Published ahead of print on April 29, 2010
American Journal of Neuroradiology 31:E57-E58, June-July 2010
© 2010 American Society of Neuroradiology
aDepartment of Radiology
Amiens Teaching Hospital
We report a case of a 57-year-old patient with a history of intracranial hypertension (visual impairment, headaches, and papillary edema) due to a meningioma exclusively located inside the superior sagittal sinus (SSS). The lesion was not detected on a nonenhanced brain CT. MR imaging revealed a centimetric round homogeneous lesion, hyperintense on T2-weighted images,intensely and homogeneously enhanced after gadolinium injection on T1-weighted sequences with fat suppression (Fig 1A), inside the distal part of the SSS. On venous MR angiography, the lesion appeared as a filling defect inside the SSS (Fig 1B). The tumor did not grow (1-year interval between the 2 MR imaging examinations), and its characteristics on MR imaging led to the diagnosis of stage I meningioma.
We performed an angiographic examination: The arterial phase revealed a tumor blush originating from the left middle cerebral artery, highly evocative of the hypervascularization of a meningioma (Fig 2A), and the venous phase showed an SSS stenosis correlating with the tumor blush (Fig 2B). The patient was treated with acetazolamide (Diamox), but after a year, headaches worsened and an angiographic treatment was required. A stent was inserted through a catheter directed into the SSS from a percutaneous jugular puncture. The patient was heparinized during the procedure and then given aspirin for 6 months. Clinical relief was achieved within 4 months. No histologic proof could be obtained, but the patient was referred to another hospital for stereotactic radiosurgery to treat the meningioma.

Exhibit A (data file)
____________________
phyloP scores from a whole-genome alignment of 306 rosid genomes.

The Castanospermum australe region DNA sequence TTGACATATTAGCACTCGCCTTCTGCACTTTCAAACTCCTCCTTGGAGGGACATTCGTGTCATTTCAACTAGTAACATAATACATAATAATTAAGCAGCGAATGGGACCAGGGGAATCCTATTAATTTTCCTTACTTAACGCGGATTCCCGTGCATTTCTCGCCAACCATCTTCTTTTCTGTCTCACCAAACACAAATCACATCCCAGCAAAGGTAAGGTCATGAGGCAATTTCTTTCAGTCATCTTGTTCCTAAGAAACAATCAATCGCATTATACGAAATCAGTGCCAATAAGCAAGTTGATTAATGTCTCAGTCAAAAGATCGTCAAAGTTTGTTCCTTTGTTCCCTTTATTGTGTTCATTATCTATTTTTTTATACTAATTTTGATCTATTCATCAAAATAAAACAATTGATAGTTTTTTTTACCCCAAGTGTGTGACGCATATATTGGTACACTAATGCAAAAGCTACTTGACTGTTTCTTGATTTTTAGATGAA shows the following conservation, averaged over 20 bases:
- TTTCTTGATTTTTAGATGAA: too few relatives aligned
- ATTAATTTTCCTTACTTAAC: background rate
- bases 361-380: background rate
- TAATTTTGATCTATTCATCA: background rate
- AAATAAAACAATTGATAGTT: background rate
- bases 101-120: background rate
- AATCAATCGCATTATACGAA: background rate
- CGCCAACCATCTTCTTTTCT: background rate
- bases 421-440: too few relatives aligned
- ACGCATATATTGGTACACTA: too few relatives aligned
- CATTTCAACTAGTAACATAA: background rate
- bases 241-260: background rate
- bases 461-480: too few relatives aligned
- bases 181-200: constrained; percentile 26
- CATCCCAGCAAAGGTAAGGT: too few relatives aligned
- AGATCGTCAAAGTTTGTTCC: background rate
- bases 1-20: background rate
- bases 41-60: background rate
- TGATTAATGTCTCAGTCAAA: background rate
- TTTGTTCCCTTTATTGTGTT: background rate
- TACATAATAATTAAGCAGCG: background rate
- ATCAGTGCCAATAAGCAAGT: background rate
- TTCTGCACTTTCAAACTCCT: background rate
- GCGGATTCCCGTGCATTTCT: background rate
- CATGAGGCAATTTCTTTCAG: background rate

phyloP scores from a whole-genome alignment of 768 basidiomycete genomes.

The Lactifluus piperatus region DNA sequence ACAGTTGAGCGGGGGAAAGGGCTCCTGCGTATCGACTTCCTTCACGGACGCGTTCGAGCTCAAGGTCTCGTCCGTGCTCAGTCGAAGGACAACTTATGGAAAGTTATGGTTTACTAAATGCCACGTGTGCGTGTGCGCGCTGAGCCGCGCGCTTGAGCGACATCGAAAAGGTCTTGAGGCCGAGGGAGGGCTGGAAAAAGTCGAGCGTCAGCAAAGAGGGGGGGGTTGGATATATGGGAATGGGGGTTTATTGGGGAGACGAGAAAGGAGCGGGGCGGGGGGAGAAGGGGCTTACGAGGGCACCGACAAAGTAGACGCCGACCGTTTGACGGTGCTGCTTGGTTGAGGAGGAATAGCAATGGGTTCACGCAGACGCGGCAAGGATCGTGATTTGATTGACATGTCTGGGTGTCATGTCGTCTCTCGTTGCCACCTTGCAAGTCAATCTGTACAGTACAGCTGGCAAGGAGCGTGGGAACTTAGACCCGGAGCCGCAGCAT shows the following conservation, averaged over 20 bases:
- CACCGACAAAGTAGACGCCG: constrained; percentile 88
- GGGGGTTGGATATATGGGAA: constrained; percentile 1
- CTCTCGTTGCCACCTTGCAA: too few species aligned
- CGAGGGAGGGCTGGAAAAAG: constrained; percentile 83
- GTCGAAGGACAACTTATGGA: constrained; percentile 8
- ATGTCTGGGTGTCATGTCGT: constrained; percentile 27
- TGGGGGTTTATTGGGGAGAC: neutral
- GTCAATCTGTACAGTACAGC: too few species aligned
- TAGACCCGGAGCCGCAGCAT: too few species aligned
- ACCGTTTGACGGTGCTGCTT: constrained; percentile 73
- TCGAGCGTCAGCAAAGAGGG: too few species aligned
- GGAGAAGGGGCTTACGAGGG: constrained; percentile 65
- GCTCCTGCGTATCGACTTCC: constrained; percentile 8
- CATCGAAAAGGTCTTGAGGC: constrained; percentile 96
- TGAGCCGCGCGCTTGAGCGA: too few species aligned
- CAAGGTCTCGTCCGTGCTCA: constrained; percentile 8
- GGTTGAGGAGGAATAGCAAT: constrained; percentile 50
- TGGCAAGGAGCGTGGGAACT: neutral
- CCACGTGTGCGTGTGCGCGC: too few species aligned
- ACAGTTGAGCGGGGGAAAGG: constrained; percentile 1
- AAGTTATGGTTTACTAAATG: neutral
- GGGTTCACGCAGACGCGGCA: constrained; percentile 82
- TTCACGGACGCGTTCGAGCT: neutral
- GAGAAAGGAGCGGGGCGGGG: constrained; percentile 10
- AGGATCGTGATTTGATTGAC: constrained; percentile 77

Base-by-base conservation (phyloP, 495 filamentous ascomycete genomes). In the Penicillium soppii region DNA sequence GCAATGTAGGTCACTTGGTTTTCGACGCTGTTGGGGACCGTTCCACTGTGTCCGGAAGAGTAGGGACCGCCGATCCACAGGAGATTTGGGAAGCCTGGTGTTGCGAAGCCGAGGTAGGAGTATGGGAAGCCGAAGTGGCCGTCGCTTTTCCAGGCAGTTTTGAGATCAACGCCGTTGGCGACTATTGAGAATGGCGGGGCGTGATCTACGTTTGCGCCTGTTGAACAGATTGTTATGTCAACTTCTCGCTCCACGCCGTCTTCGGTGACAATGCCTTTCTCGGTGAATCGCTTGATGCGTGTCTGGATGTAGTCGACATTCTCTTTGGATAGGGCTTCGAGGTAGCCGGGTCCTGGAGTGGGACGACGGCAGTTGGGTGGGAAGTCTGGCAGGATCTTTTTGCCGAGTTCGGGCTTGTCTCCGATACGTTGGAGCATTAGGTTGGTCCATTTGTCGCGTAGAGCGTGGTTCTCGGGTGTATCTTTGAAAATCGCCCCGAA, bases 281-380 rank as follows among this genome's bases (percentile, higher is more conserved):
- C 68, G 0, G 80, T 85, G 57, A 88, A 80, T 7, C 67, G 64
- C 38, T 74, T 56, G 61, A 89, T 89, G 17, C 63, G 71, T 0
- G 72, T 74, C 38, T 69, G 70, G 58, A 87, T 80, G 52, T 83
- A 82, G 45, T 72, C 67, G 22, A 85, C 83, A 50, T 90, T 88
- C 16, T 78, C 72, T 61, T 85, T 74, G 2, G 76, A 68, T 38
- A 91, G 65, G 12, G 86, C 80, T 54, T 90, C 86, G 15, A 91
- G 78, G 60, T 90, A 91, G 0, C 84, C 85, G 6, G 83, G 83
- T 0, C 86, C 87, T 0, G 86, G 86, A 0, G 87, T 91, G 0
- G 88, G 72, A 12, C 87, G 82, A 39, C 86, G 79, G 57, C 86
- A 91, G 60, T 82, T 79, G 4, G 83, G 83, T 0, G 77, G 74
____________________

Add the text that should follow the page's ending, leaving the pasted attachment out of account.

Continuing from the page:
Meningiomas account for 13%–26% of all intracranial tumors and represent the most common nonglial primary tumors of the brain.1 The incidence is approximately 6 per 100,000 and is higher among the elderly. They are composed of neoplastic meningothelial cells originating from the arachnoid layer of the meninges. Atypical development sites are the ventricular system, the orbit, the scalp, the paranasal sinus, the nasopharynx, the neck, and the skin. In our patient, the lesion was exclusively located inside the SSS. To our knowledge, no such location has been reported so far, though intravenous extension of intracranial meningiomas occurs in approximately 20% of cases.2
There are several therapeutic options for treating meningiomas: Surgery can be used in 80% of cases.3 Radiation therapy is used in case of tumoral progression or incomplete resection, and radiosurgery has become the treatment of choice for lesions <3 cm and/or inaccessible to surgery.
The close correlation between CSF pressure and venous pressure in the SSS explains how a venous sinus obstruction causes intracranial hypertension. It was proved by simultaneous CSF and venous manometry4 that a venous pressure rise led to a CSF absorption dysfunction and, consequently, higher CSF volume and pressure. Benign intracranial hypertension can be classified into 2 categories depending on the underlying etiology4: the idiopathic type (also called pseudotumorcerebri) and the venogenic type when there is a primary pathologic condition of the venous sinus (thrombosis, vasculitis, extrinsic benign compression, or intraluminal tumor as in our patient).
Venous stent placement is a safe and effective procedure to relieve dural sinus obstructions.4 Full-dose heparin should be administered for 24–48 hours after the procedure; then, the heparin should be replaced by an antiplatelet agent until the stent is coated by the vascular epithelium (6 months).
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- Vachhrajani S, Jea A, Rutka JA, et al. Meningioma with dural venous sinus invasion and jugular vein extension. J Neurosurg Pediatr 2008;2:391–96[CrossRef][Medline]
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- Owler B, Parker G, Halmagyi GM, et al. Pseudotumor cerebri syndrome: venous sinus obstruction and its treatment with stent placement. J Neurosurg 2003;98:1045–55[Medline]